The governance factor was assessed by looking at four criteria
1. Governance structure and mission
Average country score: 77
Scores for this component far exceeded those of any of the other three components. This result while positive isn’t necessarily reason to celebrate as the component really measures the “table stakes” of governance disclosures:
- 96% of all funds provided an overview of their governance structure;
- 93% of all funds named all their directors; and
- 95% also listed all sub-committees subordinate to their main board.
Scores in other areas were not quite as positive with some basic disclosures far from universal:
- Only 69% of all funds disclosed a clear mission statement;
- More than 20% of funds did not disclose how or by whom board members were selected;
- Despite the almost universal disclosure of sub-committee names, only 77% of funds provided details on each committee’s responsibilities with only 76% listing the membership of each committee; and
- Only 36% disclosed board policies around conflicts of interest and how they are dealt with.
Many disclosures were commendable but there are some areas that need improvement including:
- While most funds did disclose their governance structure, many disclosures were somewhat vague and seemed to assume that readers would be familiar with governance norms of the country. This seemed particularly true in countries where fund governance structure is quite tightly regulated.
- Board member selection/election disclosures were often quite vague and rarely talked about timing of past and/or future elections/selections. In addition, committee member start and end dates were often not disclosed. In combination, it is hard for stakeholders to gauge how frequently the board turns over and evolves.
Questions relating to governance structure and mission
- Is the overall governance structure for the fund outlined?
- Does the fund have a clear mission statement identified as such?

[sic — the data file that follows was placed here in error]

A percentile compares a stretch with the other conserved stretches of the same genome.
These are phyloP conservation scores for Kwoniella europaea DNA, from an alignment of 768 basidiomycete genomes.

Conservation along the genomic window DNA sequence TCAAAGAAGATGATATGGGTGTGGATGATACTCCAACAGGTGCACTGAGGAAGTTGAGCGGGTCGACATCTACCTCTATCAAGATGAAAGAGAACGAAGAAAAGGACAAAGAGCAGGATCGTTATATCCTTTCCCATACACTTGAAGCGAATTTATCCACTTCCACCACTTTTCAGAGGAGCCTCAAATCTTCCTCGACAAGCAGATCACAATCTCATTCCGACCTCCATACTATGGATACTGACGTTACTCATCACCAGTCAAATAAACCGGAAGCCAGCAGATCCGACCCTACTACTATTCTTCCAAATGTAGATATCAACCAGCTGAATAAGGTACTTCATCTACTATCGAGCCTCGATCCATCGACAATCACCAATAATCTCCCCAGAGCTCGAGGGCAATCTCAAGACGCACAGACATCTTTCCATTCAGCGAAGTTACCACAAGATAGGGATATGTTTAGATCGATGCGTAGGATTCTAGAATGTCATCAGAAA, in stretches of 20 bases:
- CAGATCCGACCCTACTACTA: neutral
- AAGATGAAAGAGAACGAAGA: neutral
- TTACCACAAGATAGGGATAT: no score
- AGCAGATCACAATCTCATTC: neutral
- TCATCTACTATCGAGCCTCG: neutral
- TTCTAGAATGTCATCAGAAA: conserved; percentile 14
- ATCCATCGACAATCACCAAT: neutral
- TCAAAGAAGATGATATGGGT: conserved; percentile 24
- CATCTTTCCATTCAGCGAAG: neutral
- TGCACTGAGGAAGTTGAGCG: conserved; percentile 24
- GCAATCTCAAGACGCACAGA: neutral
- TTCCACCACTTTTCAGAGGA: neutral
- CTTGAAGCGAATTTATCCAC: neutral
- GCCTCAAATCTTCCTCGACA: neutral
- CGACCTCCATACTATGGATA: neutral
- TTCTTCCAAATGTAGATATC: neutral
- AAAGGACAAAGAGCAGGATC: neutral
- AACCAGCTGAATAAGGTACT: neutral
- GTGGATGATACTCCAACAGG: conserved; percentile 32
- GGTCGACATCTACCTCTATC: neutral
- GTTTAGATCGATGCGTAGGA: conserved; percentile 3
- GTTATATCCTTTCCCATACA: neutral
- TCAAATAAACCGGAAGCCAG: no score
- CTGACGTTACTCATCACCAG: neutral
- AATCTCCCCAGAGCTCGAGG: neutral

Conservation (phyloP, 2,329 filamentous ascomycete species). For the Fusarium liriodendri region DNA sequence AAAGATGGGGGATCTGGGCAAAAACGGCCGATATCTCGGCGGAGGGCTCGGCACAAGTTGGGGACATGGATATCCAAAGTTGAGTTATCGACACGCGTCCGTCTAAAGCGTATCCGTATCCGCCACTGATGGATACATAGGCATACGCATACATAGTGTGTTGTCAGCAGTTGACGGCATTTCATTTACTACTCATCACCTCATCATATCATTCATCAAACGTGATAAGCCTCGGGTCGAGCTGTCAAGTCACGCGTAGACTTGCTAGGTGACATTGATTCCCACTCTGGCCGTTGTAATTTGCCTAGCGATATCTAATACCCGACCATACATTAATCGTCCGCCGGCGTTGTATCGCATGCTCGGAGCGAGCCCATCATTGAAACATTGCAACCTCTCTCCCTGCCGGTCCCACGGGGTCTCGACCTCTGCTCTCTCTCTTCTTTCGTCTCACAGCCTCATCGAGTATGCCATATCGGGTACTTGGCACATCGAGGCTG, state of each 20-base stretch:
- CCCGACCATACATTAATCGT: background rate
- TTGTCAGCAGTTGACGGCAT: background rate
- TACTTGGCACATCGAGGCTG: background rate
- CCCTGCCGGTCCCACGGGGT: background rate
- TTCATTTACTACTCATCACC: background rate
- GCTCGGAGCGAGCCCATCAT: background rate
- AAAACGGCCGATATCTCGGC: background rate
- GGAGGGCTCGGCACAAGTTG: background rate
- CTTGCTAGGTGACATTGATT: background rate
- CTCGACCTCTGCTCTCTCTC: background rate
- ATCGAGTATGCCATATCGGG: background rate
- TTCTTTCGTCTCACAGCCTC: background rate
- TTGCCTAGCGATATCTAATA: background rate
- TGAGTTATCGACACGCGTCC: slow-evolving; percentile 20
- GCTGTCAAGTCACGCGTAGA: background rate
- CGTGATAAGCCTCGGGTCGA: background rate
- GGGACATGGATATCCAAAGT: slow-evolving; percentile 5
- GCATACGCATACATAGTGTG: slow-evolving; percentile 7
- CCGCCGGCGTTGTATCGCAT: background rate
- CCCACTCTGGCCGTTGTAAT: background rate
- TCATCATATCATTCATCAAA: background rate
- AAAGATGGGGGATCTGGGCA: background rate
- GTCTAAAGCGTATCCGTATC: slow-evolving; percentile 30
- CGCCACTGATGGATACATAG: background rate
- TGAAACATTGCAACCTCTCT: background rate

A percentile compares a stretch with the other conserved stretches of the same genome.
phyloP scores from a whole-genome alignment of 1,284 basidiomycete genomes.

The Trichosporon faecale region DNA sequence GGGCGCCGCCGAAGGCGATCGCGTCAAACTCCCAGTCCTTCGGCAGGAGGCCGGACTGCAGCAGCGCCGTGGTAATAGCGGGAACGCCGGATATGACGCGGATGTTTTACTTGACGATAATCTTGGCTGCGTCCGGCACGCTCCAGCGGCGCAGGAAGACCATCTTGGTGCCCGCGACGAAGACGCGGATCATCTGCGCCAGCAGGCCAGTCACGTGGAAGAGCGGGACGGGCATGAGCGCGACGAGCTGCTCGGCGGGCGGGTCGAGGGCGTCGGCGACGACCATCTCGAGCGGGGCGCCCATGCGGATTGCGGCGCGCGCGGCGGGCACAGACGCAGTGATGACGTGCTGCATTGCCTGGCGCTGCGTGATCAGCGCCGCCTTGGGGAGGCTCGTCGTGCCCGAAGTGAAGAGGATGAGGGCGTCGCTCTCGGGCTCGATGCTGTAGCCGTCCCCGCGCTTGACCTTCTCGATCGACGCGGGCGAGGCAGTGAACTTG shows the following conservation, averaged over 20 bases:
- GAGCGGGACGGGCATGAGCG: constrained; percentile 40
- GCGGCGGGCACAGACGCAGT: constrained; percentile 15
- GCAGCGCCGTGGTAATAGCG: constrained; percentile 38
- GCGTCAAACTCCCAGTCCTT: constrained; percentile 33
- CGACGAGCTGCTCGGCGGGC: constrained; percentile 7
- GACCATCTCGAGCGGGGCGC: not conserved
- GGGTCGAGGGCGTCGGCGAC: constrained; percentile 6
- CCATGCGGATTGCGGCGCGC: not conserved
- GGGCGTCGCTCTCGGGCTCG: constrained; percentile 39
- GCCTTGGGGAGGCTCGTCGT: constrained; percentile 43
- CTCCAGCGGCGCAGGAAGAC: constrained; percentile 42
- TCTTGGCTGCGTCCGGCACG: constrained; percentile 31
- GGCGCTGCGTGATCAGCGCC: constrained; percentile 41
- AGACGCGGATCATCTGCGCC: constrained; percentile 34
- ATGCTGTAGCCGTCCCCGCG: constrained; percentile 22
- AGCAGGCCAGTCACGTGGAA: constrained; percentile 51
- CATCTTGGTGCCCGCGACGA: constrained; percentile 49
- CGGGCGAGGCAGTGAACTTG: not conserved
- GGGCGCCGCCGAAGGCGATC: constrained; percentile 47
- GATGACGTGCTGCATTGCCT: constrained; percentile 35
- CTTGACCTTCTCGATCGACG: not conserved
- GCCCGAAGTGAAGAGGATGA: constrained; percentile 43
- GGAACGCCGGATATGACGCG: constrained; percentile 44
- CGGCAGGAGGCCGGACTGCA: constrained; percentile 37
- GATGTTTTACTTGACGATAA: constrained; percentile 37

- Are all sub-committees listed?
- Are the parties responsible and methods for selecting the board member outlined?
- Are all the members of the board of directors named and listed?
- Are the sub committees that each member sits on documented?
- Is the start date and each members term listed?
- Are the oversight responsibilities of the board and each sub committee available for view, or at least a detailed summary?
- Is the board’s conflict of interest policy detailed as well as how real or apparent conflicts are dealt with?
- Are the fund’s processes for monitoring portfolio companies, including proxy voting policies disclosed?
2. Board competencies and qualifications
Average country score: 35
Disclosure of board competencies and qualifications was disappointing with only Canada scoring above 80. Australia and the United Kingdom were the only other countries to score 60 or higher.
Disclosure of board member experience and relevant qualifications was the only area in which most funds reviewed received a positive score. At 55%, this result is still very disappointing for what should be a basic disclosure. It should be noted that simply stating a board member’s education was not enough to garner a positive score. At the very least disclosure of career achievements in addition to education is a minimum.
Other notable areas included:
- Only 36% of funds made mention of board effectiveness reviews, with even fewer (21%) making mention of continuing education endeavors for board members; and
- The number of board and subcommittee meetings was disclosed by only 40% of funds. 90% of funds that did disclose the number of meetings, also disclosed board member attendance for the full board, but only two thirds did so for each sub-committee.
It goes without saying that there is ample room for organisations to improve including:
- The use of plain language to describe the skills and qualifications of board members and how they are relevant to the oversight of the fund;
- Demonstrating a commitment to having a knowledgeable, well qualified board by disclosing continuing education initiatives and board review processes; and
- Holding board members accountable by disclosing board member attendance at both the full board and for any sub-committees.
Questions relating to board competencies and qualification
- Are board members experience and relevant qualifications listed?
- Are the desired competencies of the board of directors listed?
- Are actual board member competencies contrasted against desired competencies?
- Are changes to the governance process and/or structure (if any) in the prior year discussed?